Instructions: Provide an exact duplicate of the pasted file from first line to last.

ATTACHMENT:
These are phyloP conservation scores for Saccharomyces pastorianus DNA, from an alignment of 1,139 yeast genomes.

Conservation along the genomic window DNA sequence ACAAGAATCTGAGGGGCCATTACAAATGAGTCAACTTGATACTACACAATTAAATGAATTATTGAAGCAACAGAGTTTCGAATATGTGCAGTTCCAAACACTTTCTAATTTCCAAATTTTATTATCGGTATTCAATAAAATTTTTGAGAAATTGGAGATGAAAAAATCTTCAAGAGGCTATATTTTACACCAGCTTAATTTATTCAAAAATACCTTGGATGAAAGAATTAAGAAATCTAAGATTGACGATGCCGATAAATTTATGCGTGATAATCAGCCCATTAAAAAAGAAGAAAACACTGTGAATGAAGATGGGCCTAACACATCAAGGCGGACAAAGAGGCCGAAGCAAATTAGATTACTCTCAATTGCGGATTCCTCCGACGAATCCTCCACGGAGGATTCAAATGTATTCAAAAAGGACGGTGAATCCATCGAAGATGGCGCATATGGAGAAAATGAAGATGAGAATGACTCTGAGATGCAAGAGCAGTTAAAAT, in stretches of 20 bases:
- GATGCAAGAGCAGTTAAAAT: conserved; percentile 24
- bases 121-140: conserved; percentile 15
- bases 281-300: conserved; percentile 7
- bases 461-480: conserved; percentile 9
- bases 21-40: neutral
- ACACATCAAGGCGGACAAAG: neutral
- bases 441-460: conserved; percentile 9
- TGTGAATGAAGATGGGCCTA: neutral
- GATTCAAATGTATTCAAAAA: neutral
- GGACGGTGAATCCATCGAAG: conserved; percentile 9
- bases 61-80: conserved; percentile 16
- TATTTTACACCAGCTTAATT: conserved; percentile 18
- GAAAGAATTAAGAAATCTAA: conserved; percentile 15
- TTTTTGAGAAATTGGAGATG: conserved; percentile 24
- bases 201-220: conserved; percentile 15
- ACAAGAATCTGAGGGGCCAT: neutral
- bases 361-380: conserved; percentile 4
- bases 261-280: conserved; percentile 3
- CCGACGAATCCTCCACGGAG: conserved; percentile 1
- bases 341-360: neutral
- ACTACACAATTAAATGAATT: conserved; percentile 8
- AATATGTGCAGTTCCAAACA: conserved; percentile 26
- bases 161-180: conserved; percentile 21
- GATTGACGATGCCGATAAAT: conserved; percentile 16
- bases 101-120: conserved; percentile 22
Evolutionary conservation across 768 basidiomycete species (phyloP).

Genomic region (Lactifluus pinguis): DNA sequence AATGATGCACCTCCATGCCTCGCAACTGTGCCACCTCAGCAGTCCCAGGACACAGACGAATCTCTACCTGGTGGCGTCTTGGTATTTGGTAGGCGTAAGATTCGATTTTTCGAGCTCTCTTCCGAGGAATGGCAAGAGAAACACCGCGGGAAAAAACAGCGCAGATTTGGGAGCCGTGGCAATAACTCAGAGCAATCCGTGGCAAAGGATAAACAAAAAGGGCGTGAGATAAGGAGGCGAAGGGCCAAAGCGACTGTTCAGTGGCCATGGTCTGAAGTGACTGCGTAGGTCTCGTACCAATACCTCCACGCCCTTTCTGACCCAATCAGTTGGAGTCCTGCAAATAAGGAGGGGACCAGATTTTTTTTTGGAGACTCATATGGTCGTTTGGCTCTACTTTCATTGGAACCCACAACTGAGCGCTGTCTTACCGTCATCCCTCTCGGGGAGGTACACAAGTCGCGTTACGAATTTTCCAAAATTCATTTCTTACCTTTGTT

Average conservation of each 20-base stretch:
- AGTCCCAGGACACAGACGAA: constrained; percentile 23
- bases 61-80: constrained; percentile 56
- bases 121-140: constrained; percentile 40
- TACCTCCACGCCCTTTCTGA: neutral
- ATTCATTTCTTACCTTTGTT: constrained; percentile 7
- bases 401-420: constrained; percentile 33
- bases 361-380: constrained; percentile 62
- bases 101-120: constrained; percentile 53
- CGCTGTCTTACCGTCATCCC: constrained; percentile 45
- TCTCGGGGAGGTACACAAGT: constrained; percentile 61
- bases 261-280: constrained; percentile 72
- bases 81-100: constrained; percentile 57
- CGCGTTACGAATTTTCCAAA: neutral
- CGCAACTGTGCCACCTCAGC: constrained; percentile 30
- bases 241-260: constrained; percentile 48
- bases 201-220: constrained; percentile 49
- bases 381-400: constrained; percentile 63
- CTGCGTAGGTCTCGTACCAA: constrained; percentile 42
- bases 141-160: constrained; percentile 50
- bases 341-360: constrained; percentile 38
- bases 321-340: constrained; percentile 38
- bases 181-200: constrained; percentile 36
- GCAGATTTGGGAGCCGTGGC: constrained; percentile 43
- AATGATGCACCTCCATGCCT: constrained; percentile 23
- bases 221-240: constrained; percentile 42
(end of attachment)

These are phyloP conservation scores for Saccharomyces pastorianus DNA, from an alignment of 1,139 yeast genomes.

Conservation along the genomic window DNA sequence ACAAGAATCTGAGGGGCCATTACAAATGAGTCAACTTGATACTACACAATTAAATGAATTATTGAAGCAACAGAGTTTCGAATATGTGCAGTTCCAAACACTTTCTAATTTCCAAATTTTATTATCGGTATTCAATAAAATTTTTGAGAAATTGGAGATGAAAAAATCTTCAAGAGGCTATATTTTACACCAGCTTAATTTATTCAAAAATACCTTGGATGAAAGAATTAAGAAATCTAAGATTGACGATGCCGATAAATTTATGCGTGATAATCAGCCCATTAAAAAAGAAGAAAACACTGTGAATGAAGATGGGCCTAACACATCAAGGCGGACAAAGAGGCCGAAGCAAATTAGATTACTCTCAATTGCGGATTCCTCCGACGAATCCTCCACGGAGGATTCAAATGTATTCAAAAAGGACGGTGAATCCATCGAAGATGGCGCATATGGAGAAAATGAAGATGAGAATGACTCTGAGATGCAAGAGCAGTTAAAAT, in stretches of 20 bases:
- GATGCAAGAGCAGTTAAAAT: conserved; percentile 24
- bases 121-140: conserved; percentile 15
- bases 281-300: conserved; percentile 7
- bases 461-480: conserved; percentile 9
- bases 21-40: neutral
- ACACATCAAGGCGGACAAAG: neutral
- bases 441-460: conserved; percentile 9
- TGTGAATGAAGATGGGCCTA: neutral
- GATTCAAATGTATTCAAAAA: neutral
- GGACGGTGAATCCATCGAAG: conserved; percentile 9
- bases 61-80: conserved; percentile 16
- TATTTTACACCAGCTTAATT: conserved; percentile 18
- GAAAGAATTAAGAAATCTAA: conserved; percentile 15
- TTTTTGAGAAATTGGAGATG: conserved; percentile 24
- bases 201-220: conserved; percentile 15
- ACAAGAATCTGAGGGGCCAT: neutral
- bases 361-380: conserved; percentile 4
- bases 261-280: conserved; percentile 3
- CCGACGAATCCTCCACGGAG: conserved; percentile 1
- bases 341-360: neutral
- ACTACACAATTAAATGAATT: conserved; percentile 8
- AATATGTGCAGTTCCAAACA: conserved; percentile 26
- bases 161-180: conserved; percentile 21
- GATTGACGATGCCGATAAAT: conserved; percentile 16
- bases 101-120: conserved; percentile 22
Evolutionary conservation across 768 basidiomycete species (phyloP).

Genomic region (Lactifluus pinguis): DNA sequence AATGATGCACCTCCATGCCTCGCAACTGTGCCACCTCAGCAGTCCCAGGACACAGACGAATCTCTACCTGGTGGCGTCTTGGTATTTGGTAGGCGTAAGATTCGATTTTTCGAGCTCTCTTCCGAGGAATGGCAAGAGAAACACCGCGGGAAAAAACAGCGCAGATTTGGGAGCCGTGGCAATAACTCAGAGCAATCCGTGGCAAAGGATAAACAAAAAGGGCGTGAGATAAGGAGGCGAAGGGCCAAAGCGACTGTTCAGTGGCCATGGTCTGAAGTGACTGCGTAGGTCTCGTACCAATACCTCCACGCCCTTTCTGACCCAATCAGTTGGAGTCCTGCAAATAAGGAGGGGACCAGATTTTTTTTTGGAGACTCATATGGTCGTTTGGCTCTACTTTCATTGGAACCCACAACTGAGCGCTGTCTTACCGTCATCCCTCTCGGGGAGGTACACAAGTCGCGTTACGAATTTTCCAAAATTCATTTCTTACCTTTGTT

Average conservation of each 20-base stretch:
- AGTCCCAGGACACAGACGAA: constrained; percentile 23
- bases 61-80: constrained; percentile 56
- bases 121-140: constrained; percentile 40
- TACCTCCACGCCCTTTCTGA: neutral
- ATTCATTTCTTACCTTTGTT: constrained; percentile 7
- bases 401-420: constrained; percentile 33
- bases 361-380: constrained; percentile 62
- bases 101-120: constrained; percentile 53
- CGCTGTCTTACCGTCATCCC: constrained; percentile 45
- TCTCGGGGAGGTACACAAGT: constrained; percentile 61
- bases 261-280: constrained; percentile 72
- bases 81-100: constrained; percentile 57
- CGCGTTACGAATTTTCCAAA: neutral
- CGCAACTGTGCCACCTCAGC: constrained; percentile 30
- bases 241-260: constrained; percentile 48
- bases 201-220: constrained; percentile 49
- bases 381-400: constrained; percentile 63
- CTGCGTAGGTCTCGTACCAA: constrained; percentile 42
- bases 141-160: constrained; percentile 50
- bases 341-360: constrained; percentile 38
- bases 321-340: constrained; percentile 38
- bases 181-200: constrained; percentile 36
- GCAGATTTGGGAGCCGTGGC: constrained; percentile 43
- AATGATGCACCTCCATGCCT: constrained; percentile 23
- bases 221-240: constrained; percentile 42